‘It is Getting So Dark’ from The Pillow Book by Sei Shōnagon

The Pillow Book is a fine example of literature as a form of time travel and clairvoyance. There is over one thousand years between its writing and now, and yet the way that it is written is as intimate and immediate as a whisper. It was created by a lady of the court and was never intended to be published. It contains elegiac passages on fireflies, cherry blossoms, blue horses and the passage of boats along rivers. What fascinates are the personal touches that render Sei Shōnagon so lifelike and her world so three dimensional – there are lists of things that depress her, things that make her heart beat faster or arouse thoughts of the past. She writes of dogs and cats in the palace, the clothes people wear, people who are a laughing stock, and others who have amazing memories. She speaks of shame, envy and awkwardness, storms and moonlit nights. She writes “I am the sort of person who approves of what others abhor and detests the things they like.” She writes in this particular fragment that she regrets the book was ever found and that “It is getting so dark that I can scarcely go on writing; and my brush is all worn out” as if she were finishing just now and not a millennia ago.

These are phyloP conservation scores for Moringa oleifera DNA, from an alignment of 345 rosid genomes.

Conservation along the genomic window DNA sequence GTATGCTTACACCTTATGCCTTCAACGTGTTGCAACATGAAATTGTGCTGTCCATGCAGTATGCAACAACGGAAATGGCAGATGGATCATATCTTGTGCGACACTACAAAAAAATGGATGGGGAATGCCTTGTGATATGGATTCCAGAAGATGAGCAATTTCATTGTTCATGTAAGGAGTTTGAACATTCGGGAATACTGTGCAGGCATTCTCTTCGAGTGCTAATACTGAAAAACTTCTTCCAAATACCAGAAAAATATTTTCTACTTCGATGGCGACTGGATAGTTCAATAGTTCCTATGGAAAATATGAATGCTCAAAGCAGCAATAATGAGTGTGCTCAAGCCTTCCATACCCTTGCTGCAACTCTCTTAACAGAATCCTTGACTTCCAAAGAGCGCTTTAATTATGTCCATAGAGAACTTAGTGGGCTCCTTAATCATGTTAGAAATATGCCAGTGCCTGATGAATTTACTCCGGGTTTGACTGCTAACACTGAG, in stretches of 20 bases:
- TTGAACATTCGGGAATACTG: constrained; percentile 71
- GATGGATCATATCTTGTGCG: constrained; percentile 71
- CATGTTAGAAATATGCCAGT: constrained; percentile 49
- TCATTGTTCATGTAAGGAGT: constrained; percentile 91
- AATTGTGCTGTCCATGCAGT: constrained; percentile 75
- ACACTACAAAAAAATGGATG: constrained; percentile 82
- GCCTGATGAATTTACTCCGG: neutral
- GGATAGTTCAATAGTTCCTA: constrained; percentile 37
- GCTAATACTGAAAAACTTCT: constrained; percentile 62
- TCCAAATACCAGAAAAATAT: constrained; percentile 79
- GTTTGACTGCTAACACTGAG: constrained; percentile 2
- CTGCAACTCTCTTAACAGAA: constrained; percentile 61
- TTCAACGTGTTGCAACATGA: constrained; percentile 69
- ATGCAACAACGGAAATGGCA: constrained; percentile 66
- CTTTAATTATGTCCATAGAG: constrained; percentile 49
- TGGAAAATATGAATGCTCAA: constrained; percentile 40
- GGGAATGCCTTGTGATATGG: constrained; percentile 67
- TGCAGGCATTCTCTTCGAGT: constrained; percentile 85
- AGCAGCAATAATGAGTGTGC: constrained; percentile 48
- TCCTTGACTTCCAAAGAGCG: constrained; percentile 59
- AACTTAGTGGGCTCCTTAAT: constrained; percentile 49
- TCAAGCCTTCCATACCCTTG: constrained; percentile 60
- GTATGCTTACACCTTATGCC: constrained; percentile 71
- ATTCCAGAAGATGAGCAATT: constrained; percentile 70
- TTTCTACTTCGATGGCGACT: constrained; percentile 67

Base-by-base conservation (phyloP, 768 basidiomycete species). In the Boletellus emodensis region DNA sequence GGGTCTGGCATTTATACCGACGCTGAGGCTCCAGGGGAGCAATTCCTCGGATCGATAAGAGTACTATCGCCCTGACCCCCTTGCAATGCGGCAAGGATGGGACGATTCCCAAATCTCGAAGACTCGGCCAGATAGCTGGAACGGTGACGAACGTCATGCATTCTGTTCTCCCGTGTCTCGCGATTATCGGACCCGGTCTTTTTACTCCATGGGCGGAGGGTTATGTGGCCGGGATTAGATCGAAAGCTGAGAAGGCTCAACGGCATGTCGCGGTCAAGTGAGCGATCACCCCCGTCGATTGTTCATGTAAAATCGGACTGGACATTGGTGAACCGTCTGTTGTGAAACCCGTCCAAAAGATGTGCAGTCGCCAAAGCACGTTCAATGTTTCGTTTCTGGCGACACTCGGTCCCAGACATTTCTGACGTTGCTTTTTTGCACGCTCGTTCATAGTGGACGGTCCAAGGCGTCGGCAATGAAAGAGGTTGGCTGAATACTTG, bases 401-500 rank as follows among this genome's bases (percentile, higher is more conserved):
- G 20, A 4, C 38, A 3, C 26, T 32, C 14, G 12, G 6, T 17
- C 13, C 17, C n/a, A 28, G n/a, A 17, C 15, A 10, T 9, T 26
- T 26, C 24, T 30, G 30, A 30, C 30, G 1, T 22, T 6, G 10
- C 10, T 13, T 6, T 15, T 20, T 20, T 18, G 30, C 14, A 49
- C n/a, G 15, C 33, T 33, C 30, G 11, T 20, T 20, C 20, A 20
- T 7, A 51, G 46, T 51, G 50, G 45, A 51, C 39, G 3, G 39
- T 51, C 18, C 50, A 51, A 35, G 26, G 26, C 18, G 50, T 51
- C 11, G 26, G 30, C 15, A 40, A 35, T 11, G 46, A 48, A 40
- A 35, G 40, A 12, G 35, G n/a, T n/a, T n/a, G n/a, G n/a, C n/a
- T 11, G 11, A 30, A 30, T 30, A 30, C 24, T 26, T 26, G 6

First published in the year 1002

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